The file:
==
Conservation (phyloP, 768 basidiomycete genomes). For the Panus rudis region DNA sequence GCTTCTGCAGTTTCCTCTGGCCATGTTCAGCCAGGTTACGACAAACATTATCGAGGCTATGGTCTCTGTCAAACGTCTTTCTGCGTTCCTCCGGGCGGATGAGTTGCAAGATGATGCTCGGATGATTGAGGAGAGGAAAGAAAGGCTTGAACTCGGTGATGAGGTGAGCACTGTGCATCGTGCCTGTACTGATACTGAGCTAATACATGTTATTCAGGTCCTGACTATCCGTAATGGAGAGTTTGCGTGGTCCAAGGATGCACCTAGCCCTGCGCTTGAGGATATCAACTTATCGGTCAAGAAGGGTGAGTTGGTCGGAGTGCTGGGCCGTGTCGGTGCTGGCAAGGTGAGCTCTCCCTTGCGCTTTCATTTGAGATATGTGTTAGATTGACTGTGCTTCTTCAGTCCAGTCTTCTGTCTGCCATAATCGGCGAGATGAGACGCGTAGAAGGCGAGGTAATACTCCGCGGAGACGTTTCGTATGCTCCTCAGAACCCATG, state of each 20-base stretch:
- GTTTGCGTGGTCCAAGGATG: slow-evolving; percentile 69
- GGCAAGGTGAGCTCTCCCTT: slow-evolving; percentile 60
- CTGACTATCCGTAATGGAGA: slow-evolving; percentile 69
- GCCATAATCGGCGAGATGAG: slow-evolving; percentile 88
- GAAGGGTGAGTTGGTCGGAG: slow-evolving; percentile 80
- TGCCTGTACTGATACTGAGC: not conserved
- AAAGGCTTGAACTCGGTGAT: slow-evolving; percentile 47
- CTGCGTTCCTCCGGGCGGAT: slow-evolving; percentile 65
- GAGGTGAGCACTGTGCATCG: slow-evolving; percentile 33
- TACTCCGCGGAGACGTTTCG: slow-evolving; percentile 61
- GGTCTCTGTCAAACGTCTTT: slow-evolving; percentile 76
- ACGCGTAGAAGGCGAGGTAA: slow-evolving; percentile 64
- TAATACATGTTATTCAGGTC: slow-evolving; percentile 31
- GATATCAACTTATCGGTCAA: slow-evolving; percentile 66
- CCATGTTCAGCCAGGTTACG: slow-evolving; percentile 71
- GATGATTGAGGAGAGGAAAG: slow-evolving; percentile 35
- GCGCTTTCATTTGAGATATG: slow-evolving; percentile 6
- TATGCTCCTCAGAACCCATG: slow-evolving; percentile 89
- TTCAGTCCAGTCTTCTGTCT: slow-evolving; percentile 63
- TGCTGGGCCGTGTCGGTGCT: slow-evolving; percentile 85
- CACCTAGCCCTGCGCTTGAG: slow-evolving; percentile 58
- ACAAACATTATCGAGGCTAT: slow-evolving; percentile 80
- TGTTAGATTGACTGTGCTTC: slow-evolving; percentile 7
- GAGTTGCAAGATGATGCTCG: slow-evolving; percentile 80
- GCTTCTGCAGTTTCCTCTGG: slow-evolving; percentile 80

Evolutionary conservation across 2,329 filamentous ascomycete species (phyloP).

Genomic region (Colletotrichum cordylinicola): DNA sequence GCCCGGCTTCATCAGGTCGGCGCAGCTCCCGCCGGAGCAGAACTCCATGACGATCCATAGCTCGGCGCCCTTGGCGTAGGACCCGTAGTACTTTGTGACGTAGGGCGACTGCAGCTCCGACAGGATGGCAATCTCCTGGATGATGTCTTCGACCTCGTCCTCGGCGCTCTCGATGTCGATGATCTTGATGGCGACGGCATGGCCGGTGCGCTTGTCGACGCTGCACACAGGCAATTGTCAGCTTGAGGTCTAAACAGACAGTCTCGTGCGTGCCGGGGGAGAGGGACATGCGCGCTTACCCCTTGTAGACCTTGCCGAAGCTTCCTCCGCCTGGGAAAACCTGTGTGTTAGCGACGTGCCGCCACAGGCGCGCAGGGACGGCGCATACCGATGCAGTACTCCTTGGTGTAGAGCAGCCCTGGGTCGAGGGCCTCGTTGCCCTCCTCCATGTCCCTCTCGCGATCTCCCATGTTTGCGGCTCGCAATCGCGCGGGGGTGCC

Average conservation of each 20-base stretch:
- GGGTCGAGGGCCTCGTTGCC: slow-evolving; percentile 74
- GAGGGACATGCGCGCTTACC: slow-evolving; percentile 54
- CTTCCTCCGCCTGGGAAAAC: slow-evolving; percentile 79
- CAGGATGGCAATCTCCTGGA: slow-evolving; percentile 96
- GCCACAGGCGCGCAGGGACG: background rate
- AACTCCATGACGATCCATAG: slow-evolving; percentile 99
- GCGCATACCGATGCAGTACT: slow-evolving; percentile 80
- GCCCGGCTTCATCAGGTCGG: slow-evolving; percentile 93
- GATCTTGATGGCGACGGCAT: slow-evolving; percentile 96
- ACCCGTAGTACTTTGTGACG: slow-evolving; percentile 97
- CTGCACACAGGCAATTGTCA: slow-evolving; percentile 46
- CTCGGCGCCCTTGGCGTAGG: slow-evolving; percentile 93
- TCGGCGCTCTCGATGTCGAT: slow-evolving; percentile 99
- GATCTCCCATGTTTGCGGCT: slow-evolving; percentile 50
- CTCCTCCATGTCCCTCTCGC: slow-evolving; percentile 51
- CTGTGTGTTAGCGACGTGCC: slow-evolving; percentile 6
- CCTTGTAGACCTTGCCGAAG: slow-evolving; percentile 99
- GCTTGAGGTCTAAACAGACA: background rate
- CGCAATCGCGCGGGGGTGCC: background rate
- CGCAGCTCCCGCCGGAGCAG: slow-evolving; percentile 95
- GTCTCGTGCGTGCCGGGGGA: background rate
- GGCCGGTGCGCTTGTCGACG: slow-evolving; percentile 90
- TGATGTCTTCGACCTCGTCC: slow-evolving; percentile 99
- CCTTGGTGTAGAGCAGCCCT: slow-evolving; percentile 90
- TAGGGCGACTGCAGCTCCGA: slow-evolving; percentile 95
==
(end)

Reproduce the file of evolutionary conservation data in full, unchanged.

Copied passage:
Conservation (phyloP, 768 basidiomycete genomes). For the Panus rudis region DNA sequence GCTTCTGCAGTTTCCTCTGGCCATGTTCAGCCAGGTTACGACAAACATTATCGAGGCTATGGTCTCTGTCAAACGTCTTTCTGCGTTCCTCCGGGCGGATGAGTTGCAAGATGATGCTCGGATGATTGAGGAGAGGAAAGAAAGGCTTGAACTCGGTGATGAGGTGAGCACTGTGCATCGTGCCTGTACTGATACTGAGCTAATACATGTTATTCAGGTCCTGACTATCCGTAATGGAGAGTTTGCGTGGTCCAAGGATGCACCTAGCCCTGCGCTTGAGGATATCAACTTATCGGTCAAGAAGGGTGAGTTGGTCGGAGTGCTGGGCCGTGTCGGTGCTGGCAAGGTGAGCTCTCCCTTGCGCTTTCATTTGAGATATGTGTTAGATTGACTGTGCTTCTTCAGTCCAGTCTTCTGTCTGCCATAATCGGCGAGATGAGACGCGTAGAAGGCGAGGTAATACTCCGCGGAGACGTTTCGTATGCTCCTCAGAACCCATG, state of each 20-base stretch:
- GTTTGCGTGGTCCAAGGATG: slow-evolving; percentile 69
- GGCAAGGTGAGCTCTCCCTT: slow-evolving; percentile 60
- CTGACTATCCGTAATGGAGA: slow-evolving; percentile 69
- GCCATAATCGGCGAGATGAG: slow-evolving; percentile 88
- GAAGGGTGAGTTGGTCGGAG: slow-evolving; percentile 80
- TGCCTGTACTGATACTGAGC: not conserved
- AAAGGCTTGAACTCGGTGAT: slow-evolving; percentile 47
- CTGCGTTCCTCCGGGCGGAT: slow-evolving; percentile 65
- GAGGTGAGCACTGTGCATCG: slow-evolving; percentile 33
- TACTCCGCGGAGACGTTTCG: slow-evolving; percentile 61
- GGTCTCTGTCAAACGTCTTT: slow-evolving; percentile 76
- ACGCGTAGAAGGCGAGGTAA: slow-evolving; percentile 64
- TAATACATGTTATTCAGGTC: slow-evolving; percentile 31
- GATATCAACTTATCGGTCAA: slow-evolving; percentile 66
- CCATGTTCAGCCAGGTTACG: slow-evolving; percentile 71
- GATGATTGAGGAGAGGAAAG: slow-evolving; percentile 35
- GCGCTTTCATTTGAGATATG: slow-evolving; percentile 6
- TATGCTCCTCAGAACCCATG: slow-evolving; percentile 89
- TTCAGTCCAGTCTTCTGTCT: slow-evolving; percentile 63
- TGCTGGGCCGTGTCGGTGCT: slow-evolving; percentile 85
- CACCTAGCCCTGCGCTTGAG: slow-evolving; percentile 58
- ACAAACATTATCGAGGCTAT: slow-evolving; percentile 80
- TGTTAGATTGACTGTGCTTC: slow-evolving; percentile 7
- GAGTTGCAAGATGATGCTCG: slow-evolving; percentile 80
- GCTTCTGCAGTTTCCTCTGG: slow-evolving; percentile 80

Evolutionary conservation across 2,329 filamentous ascomycete species (phyloP).

Genomic region (Colletotrichum cordylinicola): DNA sequence GCCCGGCTTCATCAGGTCGGCGCAGCTCCCGCCGGAGCAGAACTCCATGACGATCCATAGCTCGGCGCCCTTGGCGTAGGACCCGTAGTACTTTGTGACGTAGGGCGACTGCAGCTCCGACAGGATGGCAATCTCCTGGATGATGTCTTCGACCTCGTCCTCGGCGCTCTCGATGTCGATGATCTTGATGGCGACGGCATGGCCGGTGCGCTTGTCGACGCTGCACACAGGCAATTGTCAGCTTGAGGTCTAAACAGACAGTCTCGTGCGTGCCGGGGGAGAGGGACATGCGCGCTTACCCCTTGTAGACCTTGCCGAAGCTTCCTCCGCCTGGGAAAACCTGTGTGTTAGCGACGTGCCGCCACAGGCGCGCAGGGACGGCGCATACCGATGCAGTACTCCTTGGTGTAGAGCAGCCCTGGGTCGAGGGCCTCGTTGCCCTCCTCCATGTCCCTCTCGCGATCTCCCATGTTTGCGGCTCGCAATCGCGCGGGGGTGCC

Average conservation of each 20-base stretch:
- GGGTCGAGGGCCTCGTTGCC: slow-evolving; percentile 74
- GAGGGACATGCGCGCTTACC: slow-evolving; percentile 54
- CTTCCTCCGCCTGGGAAAAC: slow-evolving; percentile 79
- CAGGATGGCAATCTCCTGGA: slow-evolving; percentile 96
- GCCACAGGCGCGCAGGGACG: background rate
- AACTCCATGACGATCCATAG: slow-evolving; percentile 99
- GCGCATACCGATGCAGTACT: slow-evolving; percentile 80
- GCCCGGCTTCATCAGGTCGG: slow-evolving; percentile 93
- GATCTTGATGGCGACGGCAT: slow-evolving; percentile 96
- ACCCGTAGTACTTTGTGACG: slow-evolving; percentile 97
- CTGCACACAGGCAATTGTCA: slow-evolving; percentile 46
- CTCGGCGCCCTTGGCGTAGG: slow-evolving; percentile 93
- TCGGCGCTCTCGATGTCGAT: slow-evolving; percentile 99
- GATCTCCCATGTTTGCGGCT: slow-evolving; percentile 50
- CTCCTCCATGTCCCTCTCGC: slow-evolving; percentile 51
- CTGTGTGTTAGCGACGTGCC: slow-evolving; percentile 6
- CCTTGTAGACCTTGCCGAAG: slow-evolving; percentile 99
- GCTTGAGGTCTAAACAGACA: background rate
- CGCAATCGCGCGGGGGTGCC: background rate
- CGCAGCTCCCGCCGGAGCAG: slow-evolving; percentile 95
- GTCTCGTGCGTGCCGGGGGA: background rate
- GGCCGGTGCGCTTGTCGACG: slow-evolving; percentile 90
- TGATGTCTTCGACCTCGTCC: slow-evolving; percentile 99
- CCTTGGTGTAGAGCAGCCCT: slow-evolving; percentile 90
- TAGGGCGACTGCAGCTCCGA: slow-evolving; percentile 95